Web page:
The CCR5 promoter polymorphisms were significantly associated with cervical intraepithelial neoplasia by altering the expression of CCR5 on the cell surface in a Chinese Han population.

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C-C motif chemokine receptor type 5 (CCR5), a transmembrane G-coupled cell-surface chemokine receptor, binds to five kinds of CC-chemokines: human macrophage inflammatory protein-1α (MIP-1α), MIP-1β, RANTES (regulated on activation, normal T cell expressed and secreted), monocyte chemotactic protein 2 (MCP-2) and MCP-4 [1, 2]. CCR5 is known to be the principal coreceptor of macrophage-tropic (R5) strains of human immunodeficiency virus-type 1 (HIV-1), which is highly variably expressed on the cell surface of the memory T cells, macrophages, dendritic cells, hematopoietic stem cells, and microglial cells [1, 3].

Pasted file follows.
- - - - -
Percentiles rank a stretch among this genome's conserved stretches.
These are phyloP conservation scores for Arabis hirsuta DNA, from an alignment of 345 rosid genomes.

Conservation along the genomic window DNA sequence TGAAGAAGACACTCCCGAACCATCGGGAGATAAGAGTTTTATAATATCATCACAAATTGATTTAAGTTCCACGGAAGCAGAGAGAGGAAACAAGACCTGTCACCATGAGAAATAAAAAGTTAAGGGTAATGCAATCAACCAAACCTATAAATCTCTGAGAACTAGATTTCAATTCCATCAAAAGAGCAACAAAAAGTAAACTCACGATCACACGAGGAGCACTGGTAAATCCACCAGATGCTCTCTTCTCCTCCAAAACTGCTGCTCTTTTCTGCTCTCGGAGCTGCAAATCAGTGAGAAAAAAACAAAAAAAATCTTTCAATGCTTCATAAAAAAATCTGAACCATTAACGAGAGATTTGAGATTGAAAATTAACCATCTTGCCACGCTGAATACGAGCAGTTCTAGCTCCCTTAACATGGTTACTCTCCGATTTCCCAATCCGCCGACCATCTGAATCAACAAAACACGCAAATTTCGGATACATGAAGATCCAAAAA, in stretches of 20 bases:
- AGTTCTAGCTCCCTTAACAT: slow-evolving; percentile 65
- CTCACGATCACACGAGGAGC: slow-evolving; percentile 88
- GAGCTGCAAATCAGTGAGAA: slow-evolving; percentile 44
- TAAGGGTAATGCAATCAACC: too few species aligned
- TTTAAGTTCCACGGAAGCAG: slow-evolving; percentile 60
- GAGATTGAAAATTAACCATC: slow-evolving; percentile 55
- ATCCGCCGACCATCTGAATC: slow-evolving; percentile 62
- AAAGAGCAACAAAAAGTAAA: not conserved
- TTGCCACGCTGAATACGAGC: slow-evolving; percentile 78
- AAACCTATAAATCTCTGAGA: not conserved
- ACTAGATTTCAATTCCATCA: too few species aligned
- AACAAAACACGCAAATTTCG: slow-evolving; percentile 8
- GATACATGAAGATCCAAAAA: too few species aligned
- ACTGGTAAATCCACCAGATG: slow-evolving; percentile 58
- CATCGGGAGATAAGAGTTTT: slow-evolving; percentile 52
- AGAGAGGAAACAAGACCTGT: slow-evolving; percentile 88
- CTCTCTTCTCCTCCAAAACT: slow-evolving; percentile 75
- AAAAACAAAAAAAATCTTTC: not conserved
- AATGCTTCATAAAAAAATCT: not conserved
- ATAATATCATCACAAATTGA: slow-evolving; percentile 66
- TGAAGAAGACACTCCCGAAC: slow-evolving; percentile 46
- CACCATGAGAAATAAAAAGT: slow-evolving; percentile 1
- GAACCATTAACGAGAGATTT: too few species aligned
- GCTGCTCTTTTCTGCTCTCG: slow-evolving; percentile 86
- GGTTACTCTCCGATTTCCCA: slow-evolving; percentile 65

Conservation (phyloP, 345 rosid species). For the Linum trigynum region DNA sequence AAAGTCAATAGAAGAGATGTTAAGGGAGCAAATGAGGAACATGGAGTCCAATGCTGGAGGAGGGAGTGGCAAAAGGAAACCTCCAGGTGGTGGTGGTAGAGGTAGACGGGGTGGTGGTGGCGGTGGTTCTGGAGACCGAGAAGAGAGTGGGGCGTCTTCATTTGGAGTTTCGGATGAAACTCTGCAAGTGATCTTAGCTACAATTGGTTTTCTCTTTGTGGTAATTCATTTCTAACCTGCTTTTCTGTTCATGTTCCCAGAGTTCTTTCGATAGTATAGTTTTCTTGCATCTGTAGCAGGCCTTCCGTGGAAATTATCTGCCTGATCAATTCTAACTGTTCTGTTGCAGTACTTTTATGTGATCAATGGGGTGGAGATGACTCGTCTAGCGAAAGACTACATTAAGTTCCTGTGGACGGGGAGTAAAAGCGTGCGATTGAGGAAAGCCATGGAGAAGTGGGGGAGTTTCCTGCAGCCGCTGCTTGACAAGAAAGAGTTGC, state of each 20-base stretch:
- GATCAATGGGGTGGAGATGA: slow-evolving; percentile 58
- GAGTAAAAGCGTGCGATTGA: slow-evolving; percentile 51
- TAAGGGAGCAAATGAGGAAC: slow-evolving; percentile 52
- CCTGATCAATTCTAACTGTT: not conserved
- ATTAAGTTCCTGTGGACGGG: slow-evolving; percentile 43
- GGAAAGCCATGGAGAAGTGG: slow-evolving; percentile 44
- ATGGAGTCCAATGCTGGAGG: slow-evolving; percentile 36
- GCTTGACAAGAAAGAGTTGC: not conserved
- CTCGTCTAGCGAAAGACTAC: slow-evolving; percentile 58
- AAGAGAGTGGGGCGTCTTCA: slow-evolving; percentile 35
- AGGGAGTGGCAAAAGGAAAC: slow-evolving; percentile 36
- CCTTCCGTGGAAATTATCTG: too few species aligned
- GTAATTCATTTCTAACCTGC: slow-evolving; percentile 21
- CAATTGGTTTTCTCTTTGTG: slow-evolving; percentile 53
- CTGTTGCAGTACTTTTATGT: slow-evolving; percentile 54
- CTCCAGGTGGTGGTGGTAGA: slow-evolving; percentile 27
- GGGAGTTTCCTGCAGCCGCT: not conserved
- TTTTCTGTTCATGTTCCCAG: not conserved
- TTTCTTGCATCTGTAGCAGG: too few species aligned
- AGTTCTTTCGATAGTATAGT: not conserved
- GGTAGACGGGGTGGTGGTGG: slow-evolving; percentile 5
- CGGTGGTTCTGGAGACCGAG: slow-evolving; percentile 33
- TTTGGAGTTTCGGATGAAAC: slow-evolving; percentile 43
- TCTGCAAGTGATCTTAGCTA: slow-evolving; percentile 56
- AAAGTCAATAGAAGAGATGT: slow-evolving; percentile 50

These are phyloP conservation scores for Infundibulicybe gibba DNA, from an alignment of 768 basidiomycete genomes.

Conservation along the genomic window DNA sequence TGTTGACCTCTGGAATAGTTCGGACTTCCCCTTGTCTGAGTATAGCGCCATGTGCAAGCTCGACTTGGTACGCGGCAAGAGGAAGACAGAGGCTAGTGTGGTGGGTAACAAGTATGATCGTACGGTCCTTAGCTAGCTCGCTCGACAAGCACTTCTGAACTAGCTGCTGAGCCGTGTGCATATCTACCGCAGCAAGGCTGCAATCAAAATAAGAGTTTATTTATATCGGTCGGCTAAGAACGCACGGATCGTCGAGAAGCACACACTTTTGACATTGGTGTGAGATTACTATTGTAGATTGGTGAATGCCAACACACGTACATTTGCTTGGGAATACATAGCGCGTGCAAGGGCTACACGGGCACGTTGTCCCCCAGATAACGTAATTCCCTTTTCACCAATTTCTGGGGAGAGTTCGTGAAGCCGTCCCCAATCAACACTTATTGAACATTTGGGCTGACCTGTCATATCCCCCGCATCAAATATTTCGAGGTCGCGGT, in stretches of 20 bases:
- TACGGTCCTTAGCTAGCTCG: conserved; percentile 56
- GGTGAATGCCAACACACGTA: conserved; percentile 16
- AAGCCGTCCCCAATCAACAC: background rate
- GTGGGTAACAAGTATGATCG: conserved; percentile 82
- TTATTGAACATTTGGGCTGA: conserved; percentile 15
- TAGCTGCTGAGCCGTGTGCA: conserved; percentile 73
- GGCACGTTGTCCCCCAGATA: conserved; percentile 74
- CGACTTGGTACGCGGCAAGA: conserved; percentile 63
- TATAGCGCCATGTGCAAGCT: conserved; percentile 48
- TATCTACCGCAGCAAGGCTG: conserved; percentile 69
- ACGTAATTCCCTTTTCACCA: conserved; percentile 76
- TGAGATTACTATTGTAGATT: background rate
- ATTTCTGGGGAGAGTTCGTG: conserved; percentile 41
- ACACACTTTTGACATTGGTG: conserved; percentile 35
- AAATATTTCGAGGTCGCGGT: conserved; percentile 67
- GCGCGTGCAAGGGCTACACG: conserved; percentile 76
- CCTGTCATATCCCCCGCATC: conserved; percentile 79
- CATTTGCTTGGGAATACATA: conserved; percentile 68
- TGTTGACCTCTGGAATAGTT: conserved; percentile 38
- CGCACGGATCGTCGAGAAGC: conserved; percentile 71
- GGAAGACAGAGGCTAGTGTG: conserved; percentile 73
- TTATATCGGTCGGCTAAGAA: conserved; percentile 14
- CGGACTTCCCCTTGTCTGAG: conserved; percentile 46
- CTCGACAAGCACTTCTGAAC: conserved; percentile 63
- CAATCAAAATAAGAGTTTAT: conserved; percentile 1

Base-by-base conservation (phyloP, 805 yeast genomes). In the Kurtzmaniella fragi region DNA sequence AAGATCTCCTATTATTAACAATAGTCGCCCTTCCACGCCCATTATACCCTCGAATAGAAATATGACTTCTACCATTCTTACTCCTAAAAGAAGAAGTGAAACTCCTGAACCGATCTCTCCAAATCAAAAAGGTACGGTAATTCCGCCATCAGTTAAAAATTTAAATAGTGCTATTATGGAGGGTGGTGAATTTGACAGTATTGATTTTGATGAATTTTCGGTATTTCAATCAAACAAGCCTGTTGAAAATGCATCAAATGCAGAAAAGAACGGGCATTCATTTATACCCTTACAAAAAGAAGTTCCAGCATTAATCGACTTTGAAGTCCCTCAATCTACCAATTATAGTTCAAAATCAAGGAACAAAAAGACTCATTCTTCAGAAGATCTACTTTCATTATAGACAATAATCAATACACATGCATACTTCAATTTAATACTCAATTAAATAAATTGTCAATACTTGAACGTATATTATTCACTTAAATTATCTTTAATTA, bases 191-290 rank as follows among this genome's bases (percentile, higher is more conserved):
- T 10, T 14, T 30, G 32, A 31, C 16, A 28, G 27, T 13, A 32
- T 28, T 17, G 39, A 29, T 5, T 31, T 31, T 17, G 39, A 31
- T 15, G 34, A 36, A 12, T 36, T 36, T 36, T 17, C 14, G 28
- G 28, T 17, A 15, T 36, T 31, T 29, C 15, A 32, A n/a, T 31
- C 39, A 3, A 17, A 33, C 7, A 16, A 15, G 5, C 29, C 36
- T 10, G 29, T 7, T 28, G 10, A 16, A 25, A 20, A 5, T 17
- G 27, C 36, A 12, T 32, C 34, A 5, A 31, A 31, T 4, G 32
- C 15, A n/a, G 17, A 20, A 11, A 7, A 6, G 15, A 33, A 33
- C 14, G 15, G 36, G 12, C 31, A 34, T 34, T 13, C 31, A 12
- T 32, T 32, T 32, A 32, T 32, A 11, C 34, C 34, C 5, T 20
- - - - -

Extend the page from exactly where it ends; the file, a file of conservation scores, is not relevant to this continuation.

The human CCR5 gene located on 3p21.31, is composed of four exons and two introns. The promoter region has been described previously [4, 5], and the differences in the promoter region may regulate the expression of CCR5 in monocyte/macrophages and T lymphocytes [5]. CCR5 expression in tumor cells and various host cells plays a very important role in tumor progression [6]. Studies have demonstrated that CCR5 and CCR5 ligands CCL5 might stimulate angiogenesis as growth factors, modulate the recruitment of inflammatory cells, and induce the tumor immune evasion [6, 7]. It has been reported that men with a loss of functional CCR5 and carrying the CCR5 Δ32 mutant are resistant to the development of prostate cancer. Additionally, the expression of the CCR5 ligand CCL5 promotes the migration and invasiveness of pancreatic cancer [8].